What did you eat today? Where does it come from? Has it been produced sustainably, in a climate neutral and fair way? Was it safe to eat? These are issues which you cannot consider every time you eat something but which are quite relevant for the long term. These are also the topics for which the new EU Common Agricultural Policy (CAP) offers a legislative framework, to give more peace of mind to both the producers and consumers of agricultural products.
On 25 June 2021 the European Parliament, Council and the Commission reached an agreement on the new CAP, to become applicable from 2023 onwards. Front-page news, both because of the content and length of the process. Negotiations took about three years, with the Commission’s new CAP proposal being presented in 2018, followed by 25 trialogues, three super trialogues, one jumbo trialogue and over 100 technical meetings between the two three negotiating parties. With good reason, since not only the financial stakes are high, with the CAP being one of the main budget lines in the EU budget, but also the economic, environmental and social ramifications of the actions to be undertaken are enormous. With the new CAP agreement the intention is to introduce a new delivery model, more tailor-made towards Member State needs to address the economic, climate and environmental and social dimensions the new CAP needs to address.
As the external auditor of the European Union, the ECA has published numerous reports relating to the CAP, covering the broad span of CAP actions and their impact. In this edition of the ECA Journal we look into the topic of agricultural policy making, the key proposals made for the new CAP, how it ties into other policy areas and how the new agreement has been received by the multiple stakeholders involved, ranging from farmers to auditors, from implementing authorities to NGOs. Academic experts, specialists from European institutions, but also farmers assess what the new CAP can offer, in opportunities, chances missed and further implementing details still to be delivered.
This edition’s highlights:
13 Can the new CAP help EU agriculture to meet the targets in the European Green Deal? By Professor Alan Matthews, Department of Economics, Trinity College Dublin, Ireland
30 The new CAP - building on the transition in Europe Interview with Janusz Wojciechowski, Commissioner for Agriculture
37 ‘We need to support our farmers to reach goals for society as a whole’ Interview with Julia Klöckner, Minister of Food and Agriculture of Germany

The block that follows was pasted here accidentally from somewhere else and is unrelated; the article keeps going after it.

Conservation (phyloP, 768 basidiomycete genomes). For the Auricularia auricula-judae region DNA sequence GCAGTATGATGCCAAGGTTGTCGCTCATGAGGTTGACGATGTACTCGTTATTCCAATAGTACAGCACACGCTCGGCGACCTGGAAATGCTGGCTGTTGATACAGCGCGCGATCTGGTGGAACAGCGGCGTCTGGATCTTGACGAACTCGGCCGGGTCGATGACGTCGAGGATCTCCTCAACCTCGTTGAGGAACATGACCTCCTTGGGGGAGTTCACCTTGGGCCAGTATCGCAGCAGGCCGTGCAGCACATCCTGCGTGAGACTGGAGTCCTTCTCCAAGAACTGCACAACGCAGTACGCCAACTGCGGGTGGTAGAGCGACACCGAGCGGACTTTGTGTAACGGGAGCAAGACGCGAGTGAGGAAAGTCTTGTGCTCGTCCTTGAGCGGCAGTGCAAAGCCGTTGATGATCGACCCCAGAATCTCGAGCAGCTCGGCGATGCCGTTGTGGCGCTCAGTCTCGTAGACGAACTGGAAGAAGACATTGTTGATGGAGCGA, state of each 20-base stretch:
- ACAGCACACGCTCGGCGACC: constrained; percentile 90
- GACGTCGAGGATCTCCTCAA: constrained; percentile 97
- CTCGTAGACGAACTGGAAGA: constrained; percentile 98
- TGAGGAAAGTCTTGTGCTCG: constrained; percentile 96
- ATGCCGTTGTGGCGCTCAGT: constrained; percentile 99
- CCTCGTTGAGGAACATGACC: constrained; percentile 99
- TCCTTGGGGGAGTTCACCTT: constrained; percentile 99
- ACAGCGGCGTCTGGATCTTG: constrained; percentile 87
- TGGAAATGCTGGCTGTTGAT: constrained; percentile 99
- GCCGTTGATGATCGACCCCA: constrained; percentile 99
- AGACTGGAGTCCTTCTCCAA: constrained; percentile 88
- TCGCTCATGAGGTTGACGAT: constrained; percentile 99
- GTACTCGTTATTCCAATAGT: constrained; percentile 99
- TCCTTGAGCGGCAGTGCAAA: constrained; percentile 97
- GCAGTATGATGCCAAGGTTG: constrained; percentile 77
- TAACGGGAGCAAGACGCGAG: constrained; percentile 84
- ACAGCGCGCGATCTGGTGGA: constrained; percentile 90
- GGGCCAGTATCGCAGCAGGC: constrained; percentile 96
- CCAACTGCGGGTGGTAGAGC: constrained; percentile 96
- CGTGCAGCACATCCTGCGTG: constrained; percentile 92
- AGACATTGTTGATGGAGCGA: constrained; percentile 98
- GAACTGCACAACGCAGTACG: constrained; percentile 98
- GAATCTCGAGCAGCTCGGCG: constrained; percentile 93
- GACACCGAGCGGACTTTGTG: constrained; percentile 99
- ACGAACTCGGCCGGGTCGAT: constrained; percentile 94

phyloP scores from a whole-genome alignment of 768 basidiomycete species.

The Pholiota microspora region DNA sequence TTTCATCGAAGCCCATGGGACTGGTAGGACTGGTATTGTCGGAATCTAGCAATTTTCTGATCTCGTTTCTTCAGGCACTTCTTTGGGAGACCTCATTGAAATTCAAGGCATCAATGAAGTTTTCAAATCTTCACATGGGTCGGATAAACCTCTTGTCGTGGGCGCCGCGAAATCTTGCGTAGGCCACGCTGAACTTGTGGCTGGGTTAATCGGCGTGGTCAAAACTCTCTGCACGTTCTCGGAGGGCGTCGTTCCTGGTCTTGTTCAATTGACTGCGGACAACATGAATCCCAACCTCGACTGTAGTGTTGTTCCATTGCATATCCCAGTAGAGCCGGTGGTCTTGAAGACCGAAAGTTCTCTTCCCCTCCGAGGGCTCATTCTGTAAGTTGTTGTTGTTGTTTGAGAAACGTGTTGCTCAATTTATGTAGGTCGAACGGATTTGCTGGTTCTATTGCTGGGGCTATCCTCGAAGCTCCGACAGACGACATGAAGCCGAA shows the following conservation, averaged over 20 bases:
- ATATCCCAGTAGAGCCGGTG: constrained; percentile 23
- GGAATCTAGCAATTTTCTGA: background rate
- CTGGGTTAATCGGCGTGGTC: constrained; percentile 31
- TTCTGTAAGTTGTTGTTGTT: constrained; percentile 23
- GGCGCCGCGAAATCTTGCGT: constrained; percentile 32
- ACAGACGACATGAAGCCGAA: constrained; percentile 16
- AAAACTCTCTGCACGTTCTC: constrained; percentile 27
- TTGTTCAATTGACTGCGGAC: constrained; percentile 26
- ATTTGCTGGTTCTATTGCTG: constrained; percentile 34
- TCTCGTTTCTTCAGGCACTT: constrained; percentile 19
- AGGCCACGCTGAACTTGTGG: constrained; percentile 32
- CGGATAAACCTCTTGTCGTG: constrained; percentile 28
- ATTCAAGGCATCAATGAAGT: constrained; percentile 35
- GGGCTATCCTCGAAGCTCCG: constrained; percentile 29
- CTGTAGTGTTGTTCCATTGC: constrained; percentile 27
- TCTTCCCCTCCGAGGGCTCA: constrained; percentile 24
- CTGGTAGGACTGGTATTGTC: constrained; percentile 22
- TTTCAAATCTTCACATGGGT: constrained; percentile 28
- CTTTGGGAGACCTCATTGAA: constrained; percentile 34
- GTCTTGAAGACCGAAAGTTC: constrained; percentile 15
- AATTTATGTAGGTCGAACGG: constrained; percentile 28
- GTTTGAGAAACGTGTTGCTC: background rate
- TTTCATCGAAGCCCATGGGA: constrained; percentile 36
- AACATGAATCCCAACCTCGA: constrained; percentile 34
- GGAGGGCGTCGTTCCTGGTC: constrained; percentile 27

39 Performance at the heart of the new Common Agricultural Policy By Mihail Dumitru, Deputy-Director General for Agriculture and Rural Development. European Commission
47 Multiple interactions between agriculture and the quality of our lives make the new CAP - and auditing it - more relevant than ever Interview with Samo Jereb, ECA Member and chair of the ECA audit chamber Sustainable Use of Natural Resources
62 An auditor’s take on the ECA’s work on the post-2020 CAP By Liia Laanes and Charlotta Törneling, Sustainable Use of Natural Resources Directorate
92 Assessing Slovenia’s monitoring of the effectiveness of rural development projects By Erika Rupnik and Maša Želenik, Court of Audit of the Republic of Slovenia
103 New CAP reflects core EP ambitions to be more redistributive, greener and socially just Interview with Norbert Lins, MEP and Chair of the EP Committee on Agriculture and Rural Development
108 The new CAP: more powers to Member States for tailor made solutions will mean greater accountability needs for national parliaments Interview with Luis Capoulas Santos, Chair of the European Affairs Committee of the Parliament of Portugal
117 Meeting young farmers’ ambitions: a condition for the success of the new CAP By Diana Lenzi, European Council of Young Farmers (CEJA)
121 Biodiversity and CAP reform - the more things change, the more they remain the same By Harriet Bradley and Ariel Brunner, BirdLife Europe and Central Asia
Furthermore, with 25 articles on the main theme, this ECA Journal features interviews with new ECA Member Marek Opiola and Peter Welch, ECA Director.
Other views on various aspects of agricultural policies, including auditing them, are set out by Lorenzo G. Bellù, Food and Agriculture Organization of the United Nations (FAO); Professor Emeritus David Blandford, Penn State University; Jesús Antón, Jonathan Brooks, Emily Gray and Urszula Ziebinska, OECD,; Lukas Visek, cabinet of Executive Vice-President Frans Timmermans at the European Commission; Marzanna Lipińska and Franciszek Witkowski, Supreme Audit Office of Poland, Department of Agriculture & Rural Development; Mario Guido, European Investment Bank; and ECA staff of the ‘Sustainable and Natural Resources Directorate’ - Joanna Kokot; Céline Ollier; Jindrich Dolezal; Els Brems; and Derek Meijers and Gaston Moonen of the Directorate of the Presidency.
This Journal also covers several ECA Reaching Out activities and an overview of recent ECA publications.
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